This law specifically mentions the following rivers: "The Rivers of Presumpscot, Androscoggin, Merrymeeting Bay, Kennebec, Sheepscot, Bristol, Muscongus alias Medumcock, St. Georges & Penobscot ..."

1794 -- Massachusetts Legislature passes "An Act, in Addition to An Act, Intitled, An Act to Prevent the Destruction and to Regulate the Catching of the Fish Called Salmon, Shad, and Alewives in the Rivers and Streams in the Counties of Cumberland and Lincoln, and to Repeal All Laws Heretofore Made for that Purpose."

The Act states: "Whereas the time during which provision is made by said Act that good & sufficient sluice-ways & passages for the said Fish shall be kept open has been found too short, with respect to the Presumpscut-River, & the several rivers & streams communicating with & running into the same."

The act extends the time fishways must be open on the Presumpscot from May 1st to July 20 to April 15 to July 20.

1798 -- "An Act for the Preservation of the Fish Called Salmon, Shad & Alewives in the Rivers, Streams & Waters Within the Counties of Lincoln and Cumberland and for Repealing All other Laws Heretofore Made for That Purpose, So Far as Respects Their Operation in the Said Counties."

This law, requires fishways or sluices on, "Any River, streeam, bay, cove, pond or water within the Counties of Lincoln and Cumberland, in, up or through which the fish called Salmon, Shad or Alewives or either of them do have been used and wont to go & pass into the ponds & lakes annually to cast their spawn ..."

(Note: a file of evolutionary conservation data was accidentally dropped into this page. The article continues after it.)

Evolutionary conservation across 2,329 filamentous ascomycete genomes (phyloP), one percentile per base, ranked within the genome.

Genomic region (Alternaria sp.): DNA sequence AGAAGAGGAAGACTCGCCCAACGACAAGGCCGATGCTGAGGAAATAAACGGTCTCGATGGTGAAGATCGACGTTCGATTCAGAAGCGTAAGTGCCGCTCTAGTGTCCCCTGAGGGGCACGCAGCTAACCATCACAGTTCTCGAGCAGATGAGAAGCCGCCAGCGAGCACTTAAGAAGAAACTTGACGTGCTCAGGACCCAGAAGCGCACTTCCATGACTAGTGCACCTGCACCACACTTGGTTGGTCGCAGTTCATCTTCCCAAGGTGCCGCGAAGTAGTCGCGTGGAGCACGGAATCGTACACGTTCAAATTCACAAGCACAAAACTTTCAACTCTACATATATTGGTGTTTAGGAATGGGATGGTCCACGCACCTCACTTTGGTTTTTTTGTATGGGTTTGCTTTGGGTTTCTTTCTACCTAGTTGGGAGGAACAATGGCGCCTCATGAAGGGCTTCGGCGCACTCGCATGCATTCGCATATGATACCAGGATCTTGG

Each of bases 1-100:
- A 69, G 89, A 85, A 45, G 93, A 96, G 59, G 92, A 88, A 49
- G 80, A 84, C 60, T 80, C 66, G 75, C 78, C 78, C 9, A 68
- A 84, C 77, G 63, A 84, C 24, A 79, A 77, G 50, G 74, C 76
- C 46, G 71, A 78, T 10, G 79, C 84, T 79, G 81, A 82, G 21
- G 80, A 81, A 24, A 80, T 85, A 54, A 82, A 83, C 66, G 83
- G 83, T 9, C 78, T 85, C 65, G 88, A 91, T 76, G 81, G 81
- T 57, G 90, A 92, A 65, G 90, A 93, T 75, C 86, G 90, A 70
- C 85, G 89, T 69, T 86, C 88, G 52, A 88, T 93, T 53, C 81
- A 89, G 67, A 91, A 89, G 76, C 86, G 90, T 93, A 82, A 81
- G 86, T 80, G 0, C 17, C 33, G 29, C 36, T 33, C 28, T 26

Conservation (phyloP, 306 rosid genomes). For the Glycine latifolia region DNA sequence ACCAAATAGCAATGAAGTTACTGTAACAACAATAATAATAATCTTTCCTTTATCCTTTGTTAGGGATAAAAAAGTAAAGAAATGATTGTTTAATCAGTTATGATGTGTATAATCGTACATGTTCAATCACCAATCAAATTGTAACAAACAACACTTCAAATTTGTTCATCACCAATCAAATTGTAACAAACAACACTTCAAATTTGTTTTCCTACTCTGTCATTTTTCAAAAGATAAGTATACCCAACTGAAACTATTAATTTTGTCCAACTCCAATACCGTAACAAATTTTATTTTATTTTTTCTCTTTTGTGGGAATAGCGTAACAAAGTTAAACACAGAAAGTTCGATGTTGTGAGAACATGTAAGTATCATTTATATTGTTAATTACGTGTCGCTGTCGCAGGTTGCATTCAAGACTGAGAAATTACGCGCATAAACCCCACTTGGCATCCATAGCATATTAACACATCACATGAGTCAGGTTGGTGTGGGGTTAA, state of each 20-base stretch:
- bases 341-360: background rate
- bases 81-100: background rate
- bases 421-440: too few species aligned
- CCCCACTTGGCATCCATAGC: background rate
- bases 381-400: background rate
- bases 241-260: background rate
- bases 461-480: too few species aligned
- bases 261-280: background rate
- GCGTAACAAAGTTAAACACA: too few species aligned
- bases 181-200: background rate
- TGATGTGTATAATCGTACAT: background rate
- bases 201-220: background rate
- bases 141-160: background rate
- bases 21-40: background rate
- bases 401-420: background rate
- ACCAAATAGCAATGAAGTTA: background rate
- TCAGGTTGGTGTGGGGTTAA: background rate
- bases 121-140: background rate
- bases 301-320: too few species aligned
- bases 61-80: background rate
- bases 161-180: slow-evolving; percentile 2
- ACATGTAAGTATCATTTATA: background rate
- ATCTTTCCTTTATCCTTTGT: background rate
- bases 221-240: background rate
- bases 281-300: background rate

The law adds this language: "Be it Further Enacted by the Authority aforesaid, that no passage or sluice-way shall be deemed sufficient, within the meaning and intent of this Act, unless the same shall be so constructed & made as that any of the fish aforesaid can & do actually pass through or over the same with ease and convenience, & unless such passage or sluice-way is at or or near the passage, route or place in which fish prior to the erection of such dams or obstructions used to pass, as that said fish do find such way."

References cited:

Baxter, James P. Documentary History of the State of Maine. Collections of the Maine Historical Society. Second Series. Vols. 1-24.

Dole, Samuel T. 1974 reprint. Windham in the Past. Windham Historical Society. Windham, Maine.

Falmouth Gazette and Weekly Advertiser. 1785. Falmouth, Maine. On microfilm at Maine State Library, Augusta, Maine.

Goold, William. 1997 reprint. Portland in the Past with Historical Notes of Old Falmouth. Heritage Books. Bowie, Maryland.

Journals of the Massachusetts House of Representatives, 1776-1777. Maine Law Library, Augusta, Maine.

The Laws, Acts and Resolves of the Commonwealth of Massachusetts. 1780-1820. Maine Law Library, Augusta, Maine.

McClellan, Hugh D. 1903. History of Gorham, Maine. Smith & Sale Publishers. Portland, Maine.

Pierce, Joshua. 1862. A History of the Town of Gorham, Maine. Foster & Cushing and Bailey & Noyes. Portland, Maine.

Trask, William, editor. 1901. Letters of Colonel Thomas Westbrook and others Relative to Indian Affairs in Maine, 1722-1726. George E. Littlefield. Boston, Mass.

Willis, William. 1849. Journals of the Rev. Thomas Smith and the Rev. Samuel Deane. Joseph S. Bailey. Portland, Maine.

Willis, William. 1862. History of Portland. Maine Historical Society. Portland, Maine.